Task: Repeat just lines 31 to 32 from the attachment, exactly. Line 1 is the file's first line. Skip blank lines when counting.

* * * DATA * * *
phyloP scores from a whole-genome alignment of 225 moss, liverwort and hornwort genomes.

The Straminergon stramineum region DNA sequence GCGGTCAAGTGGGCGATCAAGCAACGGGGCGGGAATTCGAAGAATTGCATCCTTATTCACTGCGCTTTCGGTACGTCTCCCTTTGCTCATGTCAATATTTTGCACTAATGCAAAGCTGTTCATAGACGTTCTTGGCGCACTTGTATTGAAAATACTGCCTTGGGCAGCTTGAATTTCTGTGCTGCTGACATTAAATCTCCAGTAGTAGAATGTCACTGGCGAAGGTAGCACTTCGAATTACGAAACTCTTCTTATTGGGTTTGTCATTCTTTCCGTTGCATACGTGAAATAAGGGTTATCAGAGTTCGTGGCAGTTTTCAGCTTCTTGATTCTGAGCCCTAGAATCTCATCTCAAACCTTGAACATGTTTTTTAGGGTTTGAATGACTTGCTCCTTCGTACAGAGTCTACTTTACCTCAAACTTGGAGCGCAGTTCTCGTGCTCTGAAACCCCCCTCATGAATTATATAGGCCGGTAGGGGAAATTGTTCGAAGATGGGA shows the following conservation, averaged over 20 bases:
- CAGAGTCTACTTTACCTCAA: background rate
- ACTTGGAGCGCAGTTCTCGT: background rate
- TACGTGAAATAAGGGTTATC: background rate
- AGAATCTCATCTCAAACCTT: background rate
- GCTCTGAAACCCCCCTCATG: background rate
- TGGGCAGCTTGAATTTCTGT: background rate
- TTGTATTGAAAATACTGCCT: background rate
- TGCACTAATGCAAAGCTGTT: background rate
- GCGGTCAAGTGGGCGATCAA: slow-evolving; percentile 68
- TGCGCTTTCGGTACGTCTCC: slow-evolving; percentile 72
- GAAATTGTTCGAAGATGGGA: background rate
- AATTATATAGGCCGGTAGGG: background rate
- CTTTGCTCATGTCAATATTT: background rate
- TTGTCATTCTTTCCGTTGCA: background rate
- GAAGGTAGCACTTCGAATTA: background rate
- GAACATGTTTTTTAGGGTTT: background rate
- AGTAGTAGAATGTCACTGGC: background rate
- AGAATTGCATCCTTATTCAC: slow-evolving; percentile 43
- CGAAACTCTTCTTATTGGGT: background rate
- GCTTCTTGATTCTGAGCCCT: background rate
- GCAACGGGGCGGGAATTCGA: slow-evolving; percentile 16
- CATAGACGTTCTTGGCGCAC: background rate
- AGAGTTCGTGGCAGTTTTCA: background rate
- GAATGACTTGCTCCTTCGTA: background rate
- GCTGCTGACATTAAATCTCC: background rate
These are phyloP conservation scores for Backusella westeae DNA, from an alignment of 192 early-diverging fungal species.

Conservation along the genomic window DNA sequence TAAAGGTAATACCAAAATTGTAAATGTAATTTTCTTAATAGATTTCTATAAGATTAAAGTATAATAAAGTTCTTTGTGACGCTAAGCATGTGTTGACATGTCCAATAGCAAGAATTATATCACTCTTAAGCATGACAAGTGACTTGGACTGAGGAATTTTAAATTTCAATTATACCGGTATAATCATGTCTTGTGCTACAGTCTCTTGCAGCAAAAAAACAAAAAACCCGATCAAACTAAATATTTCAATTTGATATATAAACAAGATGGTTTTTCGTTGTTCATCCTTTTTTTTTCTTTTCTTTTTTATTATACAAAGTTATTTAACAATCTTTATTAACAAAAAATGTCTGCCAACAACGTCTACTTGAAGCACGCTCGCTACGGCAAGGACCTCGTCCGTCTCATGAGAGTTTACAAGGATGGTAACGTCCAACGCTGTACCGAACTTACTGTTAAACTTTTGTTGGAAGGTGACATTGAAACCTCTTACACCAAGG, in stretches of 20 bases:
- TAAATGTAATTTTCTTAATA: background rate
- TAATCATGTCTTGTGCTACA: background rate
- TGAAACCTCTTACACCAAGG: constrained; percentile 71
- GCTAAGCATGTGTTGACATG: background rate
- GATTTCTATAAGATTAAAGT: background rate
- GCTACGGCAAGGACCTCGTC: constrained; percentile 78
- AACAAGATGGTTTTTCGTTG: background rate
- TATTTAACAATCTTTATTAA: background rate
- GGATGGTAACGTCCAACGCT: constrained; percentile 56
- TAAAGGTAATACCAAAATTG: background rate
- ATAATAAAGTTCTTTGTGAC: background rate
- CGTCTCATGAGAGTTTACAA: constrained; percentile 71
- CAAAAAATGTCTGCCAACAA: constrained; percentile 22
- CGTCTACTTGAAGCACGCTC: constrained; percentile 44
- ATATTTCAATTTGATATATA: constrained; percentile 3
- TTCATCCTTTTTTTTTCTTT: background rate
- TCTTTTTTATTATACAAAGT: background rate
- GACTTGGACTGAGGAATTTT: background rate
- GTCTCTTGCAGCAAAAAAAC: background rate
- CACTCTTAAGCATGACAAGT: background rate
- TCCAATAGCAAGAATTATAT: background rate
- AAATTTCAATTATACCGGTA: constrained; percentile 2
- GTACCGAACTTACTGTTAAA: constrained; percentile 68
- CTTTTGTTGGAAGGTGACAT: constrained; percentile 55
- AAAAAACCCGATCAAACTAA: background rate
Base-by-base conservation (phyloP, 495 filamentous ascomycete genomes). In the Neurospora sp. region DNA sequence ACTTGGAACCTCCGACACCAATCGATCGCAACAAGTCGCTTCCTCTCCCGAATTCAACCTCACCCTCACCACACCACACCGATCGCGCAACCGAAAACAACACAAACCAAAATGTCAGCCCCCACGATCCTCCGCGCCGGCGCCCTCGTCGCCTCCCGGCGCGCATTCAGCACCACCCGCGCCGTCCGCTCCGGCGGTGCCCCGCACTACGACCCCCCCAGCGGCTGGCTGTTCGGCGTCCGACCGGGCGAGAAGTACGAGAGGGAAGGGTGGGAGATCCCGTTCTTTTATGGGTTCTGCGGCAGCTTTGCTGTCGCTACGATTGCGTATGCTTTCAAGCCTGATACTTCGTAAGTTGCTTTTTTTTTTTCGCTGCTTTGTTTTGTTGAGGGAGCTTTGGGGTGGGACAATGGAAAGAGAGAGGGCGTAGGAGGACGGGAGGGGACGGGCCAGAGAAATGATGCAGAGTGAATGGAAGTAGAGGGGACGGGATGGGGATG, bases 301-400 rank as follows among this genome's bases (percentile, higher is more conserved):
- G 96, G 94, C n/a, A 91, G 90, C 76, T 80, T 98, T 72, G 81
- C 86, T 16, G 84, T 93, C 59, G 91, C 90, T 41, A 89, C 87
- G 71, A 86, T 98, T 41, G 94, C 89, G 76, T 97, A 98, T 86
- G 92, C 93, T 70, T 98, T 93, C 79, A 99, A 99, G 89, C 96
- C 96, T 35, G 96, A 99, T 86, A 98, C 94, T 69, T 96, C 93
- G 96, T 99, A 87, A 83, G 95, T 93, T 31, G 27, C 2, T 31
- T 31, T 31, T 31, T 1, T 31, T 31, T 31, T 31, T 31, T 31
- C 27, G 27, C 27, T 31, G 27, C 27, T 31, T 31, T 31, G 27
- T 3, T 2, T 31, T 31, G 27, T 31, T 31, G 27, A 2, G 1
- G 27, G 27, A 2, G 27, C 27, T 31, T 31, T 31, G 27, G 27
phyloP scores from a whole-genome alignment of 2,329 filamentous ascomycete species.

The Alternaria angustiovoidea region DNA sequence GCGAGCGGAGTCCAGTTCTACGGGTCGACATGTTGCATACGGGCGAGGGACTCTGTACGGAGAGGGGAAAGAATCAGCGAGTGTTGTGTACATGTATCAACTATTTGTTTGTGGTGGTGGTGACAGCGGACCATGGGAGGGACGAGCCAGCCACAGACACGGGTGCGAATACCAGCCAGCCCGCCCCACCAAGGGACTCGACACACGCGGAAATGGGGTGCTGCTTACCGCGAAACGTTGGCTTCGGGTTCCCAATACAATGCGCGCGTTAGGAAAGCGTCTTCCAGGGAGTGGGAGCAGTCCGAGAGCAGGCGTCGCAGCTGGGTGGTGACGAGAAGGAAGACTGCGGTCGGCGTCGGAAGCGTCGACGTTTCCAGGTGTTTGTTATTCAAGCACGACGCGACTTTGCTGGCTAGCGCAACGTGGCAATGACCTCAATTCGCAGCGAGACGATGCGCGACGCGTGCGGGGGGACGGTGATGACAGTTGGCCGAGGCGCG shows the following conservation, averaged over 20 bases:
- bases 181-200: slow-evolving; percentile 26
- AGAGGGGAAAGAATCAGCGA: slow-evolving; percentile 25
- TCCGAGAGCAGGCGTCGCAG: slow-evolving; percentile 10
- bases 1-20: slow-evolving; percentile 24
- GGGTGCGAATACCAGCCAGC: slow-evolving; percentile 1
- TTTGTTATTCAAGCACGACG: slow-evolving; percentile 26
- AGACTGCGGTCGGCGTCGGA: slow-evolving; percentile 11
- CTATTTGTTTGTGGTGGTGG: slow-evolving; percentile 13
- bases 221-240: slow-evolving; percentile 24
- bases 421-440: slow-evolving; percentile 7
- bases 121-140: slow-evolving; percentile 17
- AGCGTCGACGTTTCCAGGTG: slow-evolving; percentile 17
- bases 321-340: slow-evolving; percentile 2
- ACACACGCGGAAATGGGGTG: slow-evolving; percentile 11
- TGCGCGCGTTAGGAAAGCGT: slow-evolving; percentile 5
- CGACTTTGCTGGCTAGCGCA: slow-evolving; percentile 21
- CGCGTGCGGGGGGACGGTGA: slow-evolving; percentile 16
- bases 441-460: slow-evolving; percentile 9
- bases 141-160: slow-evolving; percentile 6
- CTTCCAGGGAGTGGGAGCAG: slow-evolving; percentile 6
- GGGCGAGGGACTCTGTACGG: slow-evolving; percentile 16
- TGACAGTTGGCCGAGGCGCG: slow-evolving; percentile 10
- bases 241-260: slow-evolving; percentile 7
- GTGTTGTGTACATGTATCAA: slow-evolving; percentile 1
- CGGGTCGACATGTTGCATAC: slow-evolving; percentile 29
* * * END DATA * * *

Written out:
- TAATCATGTCTTGTGCTACA: background rate
- TGAAACCTCTTACACCAAGG: constrained; percentile 71